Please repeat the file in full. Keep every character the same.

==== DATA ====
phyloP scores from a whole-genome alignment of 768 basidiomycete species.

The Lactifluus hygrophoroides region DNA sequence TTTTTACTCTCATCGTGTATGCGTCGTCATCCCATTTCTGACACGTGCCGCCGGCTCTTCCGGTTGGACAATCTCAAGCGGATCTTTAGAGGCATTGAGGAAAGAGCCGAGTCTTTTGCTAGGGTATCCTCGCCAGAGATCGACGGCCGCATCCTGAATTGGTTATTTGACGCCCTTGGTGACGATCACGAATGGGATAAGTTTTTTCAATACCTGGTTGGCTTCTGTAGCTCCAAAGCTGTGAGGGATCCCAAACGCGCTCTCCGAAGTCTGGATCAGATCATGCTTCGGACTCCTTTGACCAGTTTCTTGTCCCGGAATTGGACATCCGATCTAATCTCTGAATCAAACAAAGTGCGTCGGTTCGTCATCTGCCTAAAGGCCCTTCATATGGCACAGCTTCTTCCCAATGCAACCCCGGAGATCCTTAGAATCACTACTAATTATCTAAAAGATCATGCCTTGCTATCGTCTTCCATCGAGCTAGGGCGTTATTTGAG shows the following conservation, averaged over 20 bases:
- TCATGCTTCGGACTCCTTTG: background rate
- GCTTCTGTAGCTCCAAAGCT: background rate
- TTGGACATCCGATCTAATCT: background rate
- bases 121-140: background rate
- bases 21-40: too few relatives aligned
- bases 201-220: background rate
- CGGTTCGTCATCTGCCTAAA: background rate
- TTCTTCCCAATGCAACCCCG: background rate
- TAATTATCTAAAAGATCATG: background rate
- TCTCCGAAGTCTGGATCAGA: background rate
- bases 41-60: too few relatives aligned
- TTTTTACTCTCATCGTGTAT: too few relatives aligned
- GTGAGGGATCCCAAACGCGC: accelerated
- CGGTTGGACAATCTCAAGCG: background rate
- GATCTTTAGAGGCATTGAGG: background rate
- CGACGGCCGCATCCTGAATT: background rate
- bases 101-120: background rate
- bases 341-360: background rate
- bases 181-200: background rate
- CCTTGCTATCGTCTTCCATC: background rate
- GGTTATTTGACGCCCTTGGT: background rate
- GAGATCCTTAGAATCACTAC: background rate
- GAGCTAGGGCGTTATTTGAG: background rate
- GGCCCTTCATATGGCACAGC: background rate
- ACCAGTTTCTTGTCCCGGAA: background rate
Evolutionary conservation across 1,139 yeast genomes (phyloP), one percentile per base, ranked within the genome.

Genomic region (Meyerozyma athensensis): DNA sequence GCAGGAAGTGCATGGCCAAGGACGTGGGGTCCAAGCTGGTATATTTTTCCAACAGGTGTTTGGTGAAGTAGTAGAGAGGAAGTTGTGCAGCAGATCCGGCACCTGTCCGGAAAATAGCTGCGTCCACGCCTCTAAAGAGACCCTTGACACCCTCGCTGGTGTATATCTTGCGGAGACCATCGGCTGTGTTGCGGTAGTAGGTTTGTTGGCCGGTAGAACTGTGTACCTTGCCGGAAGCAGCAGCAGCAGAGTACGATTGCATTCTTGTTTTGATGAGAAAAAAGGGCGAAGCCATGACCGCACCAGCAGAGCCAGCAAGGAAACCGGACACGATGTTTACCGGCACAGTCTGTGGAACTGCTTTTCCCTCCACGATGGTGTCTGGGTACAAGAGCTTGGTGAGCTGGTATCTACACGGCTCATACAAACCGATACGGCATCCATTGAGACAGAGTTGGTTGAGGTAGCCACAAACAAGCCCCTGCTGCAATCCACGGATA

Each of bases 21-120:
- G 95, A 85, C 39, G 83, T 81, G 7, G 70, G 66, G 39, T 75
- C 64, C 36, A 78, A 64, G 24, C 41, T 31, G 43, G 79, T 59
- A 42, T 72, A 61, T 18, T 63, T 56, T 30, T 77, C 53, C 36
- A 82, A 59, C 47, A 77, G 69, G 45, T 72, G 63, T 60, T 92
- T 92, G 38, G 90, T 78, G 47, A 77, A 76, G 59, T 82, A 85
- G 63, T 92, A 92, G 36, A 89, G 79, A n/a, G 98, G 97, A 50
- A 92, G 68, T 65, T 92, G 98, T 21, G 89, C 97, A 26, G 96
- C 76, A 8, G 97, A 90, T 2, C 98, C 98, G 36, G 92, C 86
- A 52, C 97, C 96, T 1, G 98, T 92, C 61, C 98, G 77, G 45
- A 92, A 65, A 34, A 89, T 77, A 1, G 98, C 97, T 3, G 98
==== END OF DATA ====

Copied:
phyloP scores from a whole-genome alignment of 768 basidiomycete species.

The Lactifluus hygrophoroides region DNA sequence TTTTTACTCTCATCGTGTATGCGTCGTCATCCCATTTCTGACACGTGCCGCCGGCTCTTCCGGTTGGACAATCTCAAGCGGATCTTTAGAGGCATTGAGGAAAGAGCCGAGTCTTTTGCTAGGGTATCCTCGCCAGAGATCGACGGCCGCATCCTGAATTGGTTATTTGACGCCCTTGGTGACGATCACGAATGGGATAAGTTTTTTCAATACCTGGTTGGCTTCTGTAGCTCCAAAGCTGTGAGGGATCCCAAACGCGCTCTCCGAAGTCTGGATCAGATCATGCTTCGGACTCCTTTGACCAGTTTCTTGTCCCGGAATTGGACATCCGATCTAATCTCTGAATCAAACAAAGTGCGTCGGTTCGTCATCTGCCTAAAGGCCCTTCATATGGCACAGCTTCTTCCCAATGCAACCCCGGAGATCCTTAGAATCACTACTAATTATCTAAAAGATCATGCCTTGCTATCGTCTTCCATCGAGCTAGGGCGTTATTTGAG shows the following conservation, averaged over 20 bases:
- TCATGCTTCGGACTCCTTTG: background rate
- GCTTCTGTAGCTCCAAAGCT: background rate
- TTGGACATCCGATCTAATCT: background rate
- bases 121-140: background rate
- bases 21-40: too few relatives aligned
- bases 201-220: background rate
- CGGTTCGTCATCTGCCTAAA: background rate
- TTCTTCCCAATGCAACCCCG: background rate
- TAATTATCTAAAAGATCATG: background rate
- TCTCCGAAGTCTGGATCAGA: background rate
- bases 41-60: too few relatives aligned
- TTTTTACTCTCATCGTGTAT: too few relatives aligned
- GTGAGGGATCCCAAACGCGC: accelerated
- CGGTTGGACAATCTCAAGCG: background rate
- GATCTTTAGAGGCATTGAGG: background rate
- CGACGGCCGCATCCTGAATT: background rate
- bases 101-120: background rate
- bases 341-360: background rate
- bases 181-200: background rate
- CCTTGCTATCGTCTTCCATC: background rate
- GGTTATTTGACGCCCTTGGT: background rate
- GAGATCCTTAGAATCACTAC: background rate
- GAGCTAGGGCGTTATTTGAG: background rate
- GGCCCTTCATATGGCACAGC: background rate
- ACCAGTTTCTTGTCCCGGAA: background rate
Evolutionary conservation across 1,139 yeast genomes (phyloP), one percentile per base, ranked within the genome.

Genomic region (Meyerozyma athensensis): DNA sequence GCAGGAAGTGCATGGCCAAGGACGTGGGGTCCAAGCTGGTATATTTTTCCAACAGGTGTTTGGTGAAGTAGTAGAGAGGAAGTTGTGCAGCAGATCCGGCACCTGTCCGGAAAATAGCTGCGTCCACGCCTCTAAAGAGACCCTTGACACCCTCGCTGGTGTATATCTTGCGGAGACCATCGGCTGTGTTGCGGTAGTAGGTTTGTTGGCCGGTAGAACTGTGTACCTTGCCGGAAGCAGCAGCAGCAGAGTACGATTGCATTCTTGTTTTGATGAGAAAAAAGGGCGAAGCCATGACCGCACCAGCAGAGCCAGCAAGGAAACCGGACACGATGTTTACCGGCACAGTCTGTGGAACTGCTTTTCCCTCCACGATGGTGTCTGGGTACAAGAGCTTGGTGAGCTGGTATCTACACGGCTCATACAAACCGATACGGCATCCATTGAGACAGAGTTGGTTGAGGTAGCCACAAACAAGCCCCTGCTGCAATCCACGGATA

Each of bases 21-120:
- G 95, A 85, C 39, G 83, T 81, G 7, G 70, G 66, G 39, T 75
- C 64, C 36, A 78, A 64, G 24, C 41, T 31, G 43, G 79, T 59
- A 42, T 72, A 61, T 18, T 63, T 56, T 30, T 77, C 53, C 36
- A 82, A 59, C 47, A 77, G 69, G 45, T 72, G 63, T 60, T 92
- T 92, G 38, G 90, T 78, G 47, A 77, A 76, G 59, T 82, A 85
- G 63, T 92, A 92, G 36, A 89, G 79, A n/a, G 98, G 97, A 50
- A 92, G 68, T 65, T 92, G 98, T 21, G 89, C 97, A 26, G 96
- C 76, A 8, G 97, A 90, T 2, C 98, C 98, G 36, G 92, C 86
- A 52, C 97, C 96, T 1, G 98, T 92, C 61, C 98, G 77, G 45
- A 92, A 65, A 34, A 89, T 77, A 1, G 98, C 97, T 3, G 98